In January 2023, I made some predictions about what could happen to mobile operators in the following 12 months. My theme was that operators were facing hard economic times and that would spur them to rapidly embrace a restructuring of their network to be more agile and a driver of new revenue services.
At the time, I wrote: “Change comes faster than usual and is unavoidable when times are hard. I predict we will see hard business decisions made around sustainability, supply chain industrialization, smart use of cloud, and improved automation and network delayering.”
Now that we have crossed the midway point of the year, I thought it would be interesting to note how 2023 has panned out so far.
Let’s take a look at the status of each of the five trends I predicted would take place:
The economy is as brutal as expected—especially in the tech sector—as we have seen waves of layoffs and financial losses. For wireless operators, the impact of this can be seen in their diminished return on invested capital (ROIC). In this analysis of 16 industry players, the average wireless telecom ROIC is just 6.15%. Factoring in inflation, investors are almost better off investing in a treasury bond.
What we have not seen in response to this economy is any operator make statements about a need to make radical changes to lower network costs. There is increasing momentum behind automation initiatives. But we’re not seeing changes like we did with operator customer service during the pandemic.
The other response has been an uptick in the potential consolidation of operators for scale. One example is the merger of Vodafone and Three in the UK, which will create the UK’s biggest mobile operator.
The lack of accelerated planning now is a surprise. It’s possible we will see it start to emerge in the second half of the year, but for now there is a strange calmness in the industry that just can’t last.
The industry has seen progress in the area of energy management. Rising energy costs have driven energy efficiency as a key deciding factor in all of the commercial opportunities and bid processes we’re involved in. The diversity of energy sources and supply have led to some very innovative ideas, including Finnish operator Elisa’s conversion of its network of cell site back up batteries into a Finland-size distributed energy storage (DES) solution. This DES allows Elisa to store energy when prices are cheap and sell it back when prices increase.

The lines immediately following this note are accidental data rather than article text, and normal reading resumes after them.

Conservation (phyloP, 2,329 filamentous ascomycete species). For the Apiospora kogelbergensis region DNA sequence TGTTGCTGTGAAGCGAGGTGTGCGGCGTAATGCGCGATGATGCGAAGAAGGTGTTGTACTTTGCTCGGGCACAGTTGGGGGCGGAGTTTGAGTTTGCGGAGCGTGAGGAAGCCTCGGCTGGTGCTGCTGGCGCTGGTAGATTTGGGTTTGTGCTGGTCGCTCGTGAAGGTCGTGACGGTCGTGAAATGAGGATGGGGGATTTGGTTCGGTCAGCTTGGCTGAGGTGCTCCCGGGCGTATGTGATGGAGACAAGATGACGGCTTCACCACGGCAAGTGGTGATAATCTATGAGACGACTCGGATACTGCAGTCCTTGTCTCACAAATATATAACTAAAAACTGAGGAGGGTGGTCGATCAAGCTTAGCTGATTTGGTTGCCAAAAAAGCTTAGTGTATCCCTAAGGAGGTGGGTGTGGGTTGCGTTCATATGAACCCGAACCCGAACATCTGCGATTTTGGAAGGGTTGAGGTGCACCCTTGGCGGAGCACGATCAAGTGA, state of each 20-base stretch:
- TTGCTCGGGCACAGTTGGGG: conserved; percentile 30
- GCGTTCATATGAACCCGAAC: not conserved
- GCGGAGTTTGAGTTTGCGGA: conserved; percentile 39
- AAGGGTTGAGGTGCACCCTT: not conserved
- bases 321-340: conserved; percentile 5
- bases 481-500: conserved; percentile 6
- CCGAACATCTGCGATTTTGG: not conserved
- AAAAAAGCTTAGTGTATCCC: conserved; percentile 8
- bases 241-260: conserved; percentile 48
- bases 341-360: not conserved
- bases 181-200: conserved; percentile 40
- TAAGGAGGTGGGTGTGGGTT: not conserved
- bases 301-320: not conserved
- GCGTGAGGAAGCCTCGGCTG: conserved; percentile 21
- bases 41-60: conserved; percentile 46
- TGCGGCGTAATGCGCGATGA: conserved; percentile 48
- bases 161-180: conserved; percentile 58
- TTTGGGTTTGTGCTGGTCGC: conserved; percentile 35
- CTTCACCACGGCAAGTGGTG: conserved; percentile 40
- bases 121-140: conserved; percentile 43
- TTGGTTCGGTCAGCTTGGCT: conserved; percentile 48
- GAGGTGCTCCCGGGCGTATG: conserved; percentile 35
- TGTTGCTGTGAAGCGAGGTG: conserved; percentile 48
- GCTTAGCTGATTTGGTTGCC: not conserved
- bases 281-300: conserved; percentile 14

There is so much more we as an industry can do for energy conservation. At the moment the way many mobile networks are run is like leaving lights on in the house, at full brightness, 24/7, even if nobody is there.
For the industry, supply chain resiliency is a targeted discussion for all governments around the world. As geo-politics have become more complicated, all countries want a greater amount of resiliency of supply with respect to their critical communications infrastructure.
I have seen less focus in general on the industrialization of SKUs by mobile operators. This would help them optimize and limit the amount of variance, necessary inventory and specialized competence required for their networks. I do see general acceptance of open interfaces and disintermediation by all parties, operators, new vendors and incumbent vendors which broadens the number of vendors in the supply chain adding resilience.
This embrace of open interfaces and the disaggregation of hardware and software is good news because these are first steps to industrializing on common COTS hardware SKUs and operational approaches.
Many people have discussed having a cloud-first mindset, but the industry needs a cloud-smart mindset. MNOs are making very slow progress on cloud adoption. There continues to be an incoherent story on why the industry should embrace cloud and why it is important to view cloud as something an MNO should do rather than something they buy. Where the industry needs to get to is an understanding of cloud as shorthand for infrastructure programmability and accessibility, which then enables infrastructure automation.
This is starting. In the radio access network (RAN), virtualized RAN is being deployed at scale and seems to be accelerating faster than the adoption of Open RAN itself. Verizon has deployed 10,000 vRAN sites across the U.S. and plans to have a total of 20,000 by the end of 2025. The company has been open about the benefits it is seeing from deploying large scale vRAN. These findings all align with the benefits we have experienced in Rakuten in Japan, including greater hardware utilization, lower field costs, and higher levels of agility through automation and parallelism.
I stand by my predictions even though I acknowledge that for some of them there hasn’t been a lot of progress. I recognize that what I’ve predicted are really megatrends that require a change in approach – something the industry hasn’t done for many years. For the remainder of the year, I feel like the momentum behind energy conservation, vRAN adoption (delayering) and automation will create benefits that other operators will have to respond to.
The elephant in the room of course is what is happening in artificial intelligence (AI) and how that is relevant to telecom. I realize there is excitement in the industry around the potential of AI, but I wish the industry to heed my warning. There is great potential in the adoption of AI but that requires change, and the effectiveness of AI is as good as the data it has access to. Wanting change because of AI does not deliver change. All of us in the industry need to be learning, experimenting and instrumenting our data collection and management, to enable AI to be something that happens within our industry rather than sailing on by. A successful AI strategy requires a successful software implementation, that enables continuous integration, continuous delivery and rapid iteration of applications and models.
Let’s see where we are in January.